High living brought low(er)

As luxury prices continue to slide, the sellers of Manhattan’s swankiest homes face a daunting 2017

111 West 57th Street (credit: Hayes Davidson)
111 West 57th Street (credit: Hayes Davidson)

For more than a year now, weakness in Manhattan’s ultra-luxury condo market has been making headlines. But just how real (and deep) is the softness? “The market fell short of its golden years of 2013, 2014 and 2015,” said Donna Olshan, president of Olshan Realty and publisher of an eponymous weekly report on Manhattan’s $4 million-plus residential sales. In the back half of last year, 511 Manhattan luxury homes went into contract. That’s a drop of 14 percent from the second half of 2015. And, as many observers began noting early last year, discounting has become de rigueur. “The average negotiability is about 6 percent,” said Olshan, using the polite term for price cuts. That’s two times the rate in 2013. Tellingly, most of the upper-end closings last year were legacy contracts agreed to a couple of years earlier. And even some of those had to be sweetened, with some developers shouldering closing costs. For some homes, not even dramatic price drops will do the trick. In 2013, a still-listed penthouse at the Pierre Hotel owned by the late financial seer Martin Zweig hit the market at $125 million. After a number of cuts, the price was reduced last April to $57 million, a slash of more than 54 percent. And, as Bloomberg recently reported, even under-construction projects like 111 West 57th Street have offered discounts to early buyers before officially launching sales.


The value of American Express gift cards given to brokers last summer by developers of 101 Wall Street, a 52-unit condo conversion in Lower Manhattan. To spark interest, developers are increasingly gifting brokers and hosting parties.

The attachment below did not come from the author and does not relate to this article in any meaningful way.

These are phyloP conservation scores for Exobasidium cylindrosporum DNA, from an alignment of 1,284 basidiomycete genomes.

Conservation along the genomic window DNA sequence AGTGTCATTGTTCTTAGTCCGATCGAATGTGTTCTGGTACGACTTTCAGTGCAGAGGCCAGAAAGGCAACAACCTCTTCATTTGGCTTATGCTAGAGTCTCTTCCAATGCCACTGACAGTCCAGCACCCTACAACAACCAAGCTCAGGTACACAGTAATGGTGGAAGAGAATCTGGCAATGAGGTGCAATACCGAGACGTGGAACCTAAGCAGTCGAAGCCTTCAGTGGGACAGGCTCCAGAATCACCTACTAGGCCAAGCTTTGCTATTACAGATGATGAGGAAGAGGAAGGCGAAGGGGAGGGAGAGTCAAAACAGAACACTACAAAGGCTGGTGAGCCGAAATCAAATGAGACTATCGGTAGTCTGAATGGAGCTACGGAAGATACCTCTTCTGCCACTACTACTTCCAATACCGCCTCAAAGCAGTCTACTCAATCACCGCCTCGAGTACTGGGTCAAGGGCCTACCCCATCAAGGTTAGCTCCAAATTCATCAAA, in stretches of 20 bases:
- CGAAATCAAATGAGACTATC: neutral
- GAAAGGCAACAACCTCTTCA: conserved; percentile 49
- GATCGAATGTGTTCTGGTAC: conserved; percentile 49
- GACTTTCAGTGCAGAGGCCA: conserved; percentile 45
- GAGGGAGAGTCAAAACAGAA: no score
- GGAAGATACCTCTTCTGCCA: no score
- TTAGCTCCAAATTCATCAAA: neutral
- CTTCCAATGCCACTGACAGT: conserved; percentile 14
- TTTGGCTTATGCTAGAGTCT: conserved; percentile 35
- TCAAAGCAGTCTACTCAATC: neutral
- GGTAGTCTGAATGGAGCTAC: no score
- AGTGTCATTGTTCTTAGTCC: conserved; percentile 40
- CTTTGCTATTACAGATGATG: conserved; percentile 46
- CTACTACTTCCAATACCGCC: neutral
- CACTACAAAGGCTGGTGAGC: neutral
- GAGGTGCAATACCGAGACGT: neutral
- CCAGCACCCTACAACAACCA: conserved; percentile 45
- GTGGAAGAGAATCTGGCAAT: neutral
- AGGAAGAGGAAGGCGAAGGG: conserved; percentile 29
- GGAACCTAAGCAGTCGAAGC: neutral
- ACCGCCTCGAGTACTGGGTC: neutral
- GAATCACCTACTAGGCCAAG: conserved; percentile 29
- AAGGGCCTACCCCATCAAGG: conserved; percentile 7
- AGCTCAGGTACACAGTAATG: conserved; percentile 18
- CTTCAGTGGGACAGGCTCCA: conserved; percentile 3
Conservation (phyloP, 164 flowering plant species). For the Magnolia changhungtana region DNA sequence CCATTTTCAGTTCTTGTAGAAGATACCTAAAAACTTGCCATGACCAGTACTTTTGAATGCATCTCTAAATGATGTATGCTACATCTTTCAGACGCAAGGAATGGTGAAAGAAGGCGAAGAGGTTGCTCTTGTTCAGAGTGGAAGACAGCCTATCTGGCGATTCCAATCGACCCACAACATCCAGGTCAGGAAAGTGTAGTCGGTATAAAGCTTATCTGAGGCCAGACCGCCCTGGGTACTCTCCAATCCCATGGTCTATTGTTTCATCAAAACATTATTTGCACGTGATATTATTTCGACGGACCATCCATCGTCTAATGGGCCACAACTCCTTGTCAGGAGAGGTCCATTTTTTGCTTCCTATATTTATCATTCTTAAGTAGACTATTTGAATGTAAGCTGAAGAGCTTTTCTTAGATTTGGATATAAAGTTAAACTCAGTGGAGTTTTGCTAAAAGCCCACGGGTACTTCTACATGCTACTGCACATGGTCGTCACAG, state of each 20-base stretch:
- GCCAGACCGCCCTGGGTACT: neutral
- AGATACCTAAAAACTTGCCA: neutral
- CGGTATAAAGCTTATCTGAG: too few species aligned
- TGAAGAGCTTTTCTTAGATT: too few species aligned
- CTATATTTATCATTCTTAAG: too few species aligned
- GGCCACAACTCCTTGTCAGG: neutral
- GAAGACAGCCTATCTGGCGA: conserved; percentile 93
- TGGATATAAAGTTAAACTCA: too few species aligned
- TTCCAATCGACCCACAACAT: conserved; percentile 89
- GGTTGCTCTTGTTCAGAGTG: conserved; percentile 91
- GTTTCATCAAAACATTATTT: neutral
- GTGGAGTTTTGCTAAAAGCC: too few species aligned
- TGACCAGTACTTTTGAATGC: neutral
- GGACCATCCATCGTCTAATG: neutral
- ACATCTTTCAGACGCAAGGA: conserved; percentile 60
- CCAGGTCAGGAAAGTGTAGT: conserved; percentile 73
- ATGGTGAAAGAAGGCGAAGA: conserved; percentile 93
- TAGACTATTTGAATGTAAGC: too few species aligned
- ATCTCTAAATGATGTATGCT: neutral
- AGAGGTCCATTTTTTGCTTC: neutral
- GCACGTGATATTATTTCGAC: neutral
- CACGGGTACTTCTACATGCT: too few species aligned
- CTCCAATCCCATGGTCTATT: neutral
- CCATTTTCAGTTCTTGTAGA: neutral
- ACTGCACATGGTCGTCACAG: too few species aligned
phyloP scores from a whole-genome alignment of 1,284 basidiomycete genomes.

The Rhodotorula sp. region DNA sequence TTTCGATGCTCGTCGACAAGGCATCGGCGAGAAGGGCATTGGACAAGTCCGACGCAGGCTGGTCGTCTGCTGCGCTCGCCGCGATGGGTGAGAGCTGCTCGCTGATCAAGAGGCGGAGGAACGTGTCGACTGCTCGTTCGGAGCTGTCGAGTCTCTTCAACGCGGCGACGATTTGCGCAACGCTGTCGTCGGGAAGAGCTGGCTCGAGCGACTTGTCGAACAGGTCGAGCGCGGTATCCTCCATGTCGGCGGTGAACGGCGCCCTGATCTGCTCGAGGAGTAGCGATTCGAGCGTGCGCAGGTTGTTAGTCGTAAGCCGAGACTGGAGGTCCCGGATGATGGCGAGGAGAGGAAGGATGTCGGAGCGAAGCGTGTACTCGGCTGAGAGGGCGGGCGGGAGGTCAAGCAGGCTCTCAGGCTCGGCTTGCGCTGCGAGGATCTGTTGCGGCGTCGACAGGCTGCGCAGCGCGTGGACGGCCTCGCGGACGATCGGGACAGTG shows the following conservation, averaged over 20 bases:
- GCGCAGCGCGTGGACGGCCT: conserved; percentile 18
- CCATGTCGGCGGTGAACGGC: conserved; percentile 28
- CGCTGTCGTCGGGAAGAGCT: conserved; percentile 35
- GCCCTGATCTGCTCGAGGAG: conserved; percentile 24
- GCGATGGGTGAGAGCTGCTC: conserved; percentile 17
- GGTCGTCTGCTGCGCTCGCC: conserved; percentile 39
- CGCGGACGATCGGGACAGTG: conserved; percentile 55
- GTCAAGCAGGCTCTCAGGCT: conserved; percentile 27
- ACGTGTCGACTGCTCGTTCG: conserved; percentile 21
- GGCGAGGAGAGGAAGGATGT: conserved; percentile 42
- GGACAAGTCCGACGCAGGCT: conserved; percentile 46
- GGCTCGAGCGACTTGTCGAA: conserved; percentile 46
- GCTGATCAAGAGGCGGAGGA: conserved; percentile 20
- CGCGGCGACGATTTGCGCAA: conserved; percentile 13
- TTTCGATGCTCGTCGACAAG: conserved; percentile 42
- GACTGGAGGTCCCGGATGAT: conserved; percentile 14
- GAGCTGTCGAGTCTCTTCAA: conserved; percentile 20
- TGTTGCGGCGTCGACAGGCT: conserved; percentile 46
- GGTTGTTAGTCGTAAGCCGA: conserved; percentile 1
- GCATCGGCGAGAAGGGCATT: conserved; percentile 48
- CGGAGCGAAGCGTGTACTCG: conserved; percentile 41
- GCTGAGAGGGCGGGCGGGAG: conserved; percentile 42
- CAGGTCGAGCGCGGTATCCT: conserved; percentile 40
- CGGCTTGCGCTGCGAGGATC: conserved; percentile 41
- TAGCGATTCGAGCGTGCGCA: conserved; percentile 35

The average number of days $4 million-plus Manhattan homes were on the market in the second half of 2016, more than 100 days longer than the same time in 2015.


The sale price last month of a Soho duplex at 10 Sullivan St. that was originally part of a planned $45M triplex. The developers, Property Markets Group and Madison Equities, split the pad into two units, listing the duplex for $28.5M last May. It’s unclear whether the developers will take a financial bath on the units — the remaining apartment is still listed for $10M —  but they did install a hot tub on the private rooftop as another concession.


The per-square-foot price paid by Saudi billionaire Fawaz Al Hokair for the most expensive penthouse at 432 Park Ave., the tallest residential tower in the Western Hemisphere. He closed the purchase for $87.7M, a discount off its original asking price of $95M, which averaged out to $11,500 per square foot.

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The total loss rung up by Hollywood A-lister and “Wolf of Wall Street” star Leonardo DiCaprio on the $8M December sale of his three-bedroom apartment on 66 East 11th St.
Just one year earlier, he shelled out $10 million for the place.


The number of price chops that hedge fund titan Steven Cohen has made to his penthouse at One Beacon Court. In 2013, the five-bedroom unit was listed for $115M. It is now on the market for $67.5M.


The average price cut for all the units that closed in 2016 at 432 Park Ave. Among the big transactions was a penthouse that sold for $60.9 million, but only after getting a 20-percent markdown.


The spot that Liu Yiqian, a real estate and stock investor, took on Forbes’ latest Chinese billionaire list. Last October, he bought a $23.5M three-bedroom pad at One57. The unit was listed for almost $41 million in 2014, meaning Liu scored a $17.5M discount.